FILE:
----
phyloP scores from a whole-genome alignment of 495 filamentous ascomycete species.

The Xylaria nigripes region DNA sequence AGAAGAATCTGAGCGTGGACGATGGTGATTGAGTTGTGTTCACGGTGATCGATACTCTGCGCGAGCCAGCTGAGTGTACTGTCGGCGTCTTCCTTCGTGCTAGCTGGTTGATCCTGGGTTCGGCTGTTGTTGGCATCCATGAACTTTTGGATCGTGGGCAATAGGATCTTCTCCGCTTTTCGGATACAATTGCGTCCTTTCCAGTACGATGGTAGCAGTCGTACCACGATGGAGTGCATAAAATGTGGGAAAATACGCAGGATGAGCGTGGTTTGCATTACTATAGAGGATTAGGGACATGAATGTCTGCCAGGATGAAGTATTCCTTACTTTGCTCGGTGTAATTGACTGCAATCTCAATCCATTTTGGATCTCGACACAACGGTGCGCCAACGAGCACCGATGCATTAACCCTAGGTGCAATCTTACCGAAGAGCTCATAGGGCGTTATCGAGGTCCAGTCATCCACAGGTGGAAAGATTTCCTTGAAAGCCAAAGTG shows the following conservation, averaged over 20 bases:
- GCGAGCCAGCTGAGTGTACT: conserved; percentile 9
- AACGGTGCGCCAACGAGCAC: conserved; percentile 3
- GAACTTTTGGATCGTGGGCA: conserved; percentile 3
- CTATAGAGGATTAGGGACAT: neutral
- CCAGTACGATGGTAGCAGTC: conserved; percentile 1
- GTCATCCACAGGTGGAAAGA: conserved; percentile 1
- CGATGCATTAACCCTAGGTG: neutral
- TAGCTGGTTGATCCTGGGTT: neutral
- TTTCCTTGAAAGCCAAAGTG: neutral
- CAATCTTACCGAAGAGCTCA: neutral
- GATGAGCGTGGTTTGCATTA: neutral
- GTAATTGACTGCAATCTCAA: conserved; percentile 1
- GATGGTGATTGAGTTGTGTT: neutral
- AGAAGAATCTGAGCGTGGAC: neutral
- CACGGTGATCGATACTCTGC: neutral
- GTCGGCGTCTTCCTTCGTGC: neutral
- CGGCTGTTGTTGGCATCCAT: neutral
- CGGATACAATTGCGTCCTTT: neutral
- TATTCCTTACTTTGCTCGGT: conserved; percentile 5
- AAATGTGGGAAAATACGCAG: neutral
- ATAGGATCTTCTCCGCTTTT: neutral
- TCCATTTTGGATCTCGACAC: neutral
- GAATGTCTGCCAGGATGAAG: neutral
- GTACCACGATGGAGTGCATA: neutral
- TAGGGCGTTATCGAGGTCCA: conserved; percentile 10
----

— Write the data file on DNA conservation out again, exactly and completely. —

phyloP scores from a whole-genome alignment of 495 filamentous ascomycete species.

The Xylaria nigripes region DNA sequence AGAAGAATCTGAGCGTGGACGATGGTGATTGAGTTGTGTTCACGGTGATCGATACTCTGCGCGAGCCAGCTGAGTGTACTGTCGGCGTCTTCCTTCGTGCTAGCTGGTTGATCCTGGGTTCGGCTGTTGTTGGCATCCATGAACTTTTGGATCGTGGGCAATAGGATCTTCTCCGCTTTTCGGATACAATTGCGTCCTTTCCAGTACGATGGTAGCAGTCGTACCACGATGGAGTGCATAAAATGTGGGAAAATACGCAGGATGAGCGTGGTTTGCATTACTATAGAGGATTAGGGACATGAATGTCTGCCAGGATGAAGTATTCCTTACTTTGCTCGGTGTAATTGACTGCAATCTCAATCCATTTTGGATCTCGACACAACGGTGCGCCAACGAGCACCGATGCATTAACCCTAGGTGCAATCTTACCGAAGAGCTCATAGGGCGTTATCGAGGTCCAGTCATCCACAGGTGGAAAGATTTCCTTGAAAGCCAAAGTG shows the following conservation, averaged over 20 bases:
- GCGAGCCAGCTGAGTGTACT: conserved; percentile 9
- AACGGTGCGCCAACGAGCAC: conserved; percentile 3
- GAACTTTTGGATCGTGGGCA: conserved; percentile 3
- CTATAGAGGATTAGGGACAT: neutral
- CCAGTACGATGGTAGCAGTC: conserved; percentile 1
- GTCATCCACAGGTGGAAAGA: conserved; percentile 1
- CGATGCATTAACCCTAGGTG: neutral
- TAGCTGGTTGATCCTGGGTT: neutral
- TTTCCTTGAAAGCCAAAGTG: neutral
- CAATCTTACCGAAGAGCTCA: neutral
- GATGAGCGTGGTTTGCATTA: neutral
- GTAATTGACTGCAATCTCAA: conserved; percentile 1
- GATGGTGATTGAGTTGTGTT: neutral
- AGAAGAATCTGAGCGTGGAC: neutral
- CACGGTGATCGATACTCTGC: neutral
- GTCGGCGTCTTCCTTCGTGC: neutral
- CGGCTGTTGTTGGCATCCAT: neutral
- CGGATACAATTGCGTCCTTT: neutral
- TATTCCTTACTTTGCTCGGT: conserved; percentile 5
- AAATGTGGGAAAATACGCAG: neutral
- ATAGGATCTTCTCCGCTTTT: neutral
- TCCATTTTGGATCTCGACAC: neutral
- GAATGTCTGCCAGGATGAAG: neutral
- GTACCACGATGGAGTGCATA: neutral
- TAGGGCGTTATCGAGGTCCA: conserved; percentile 10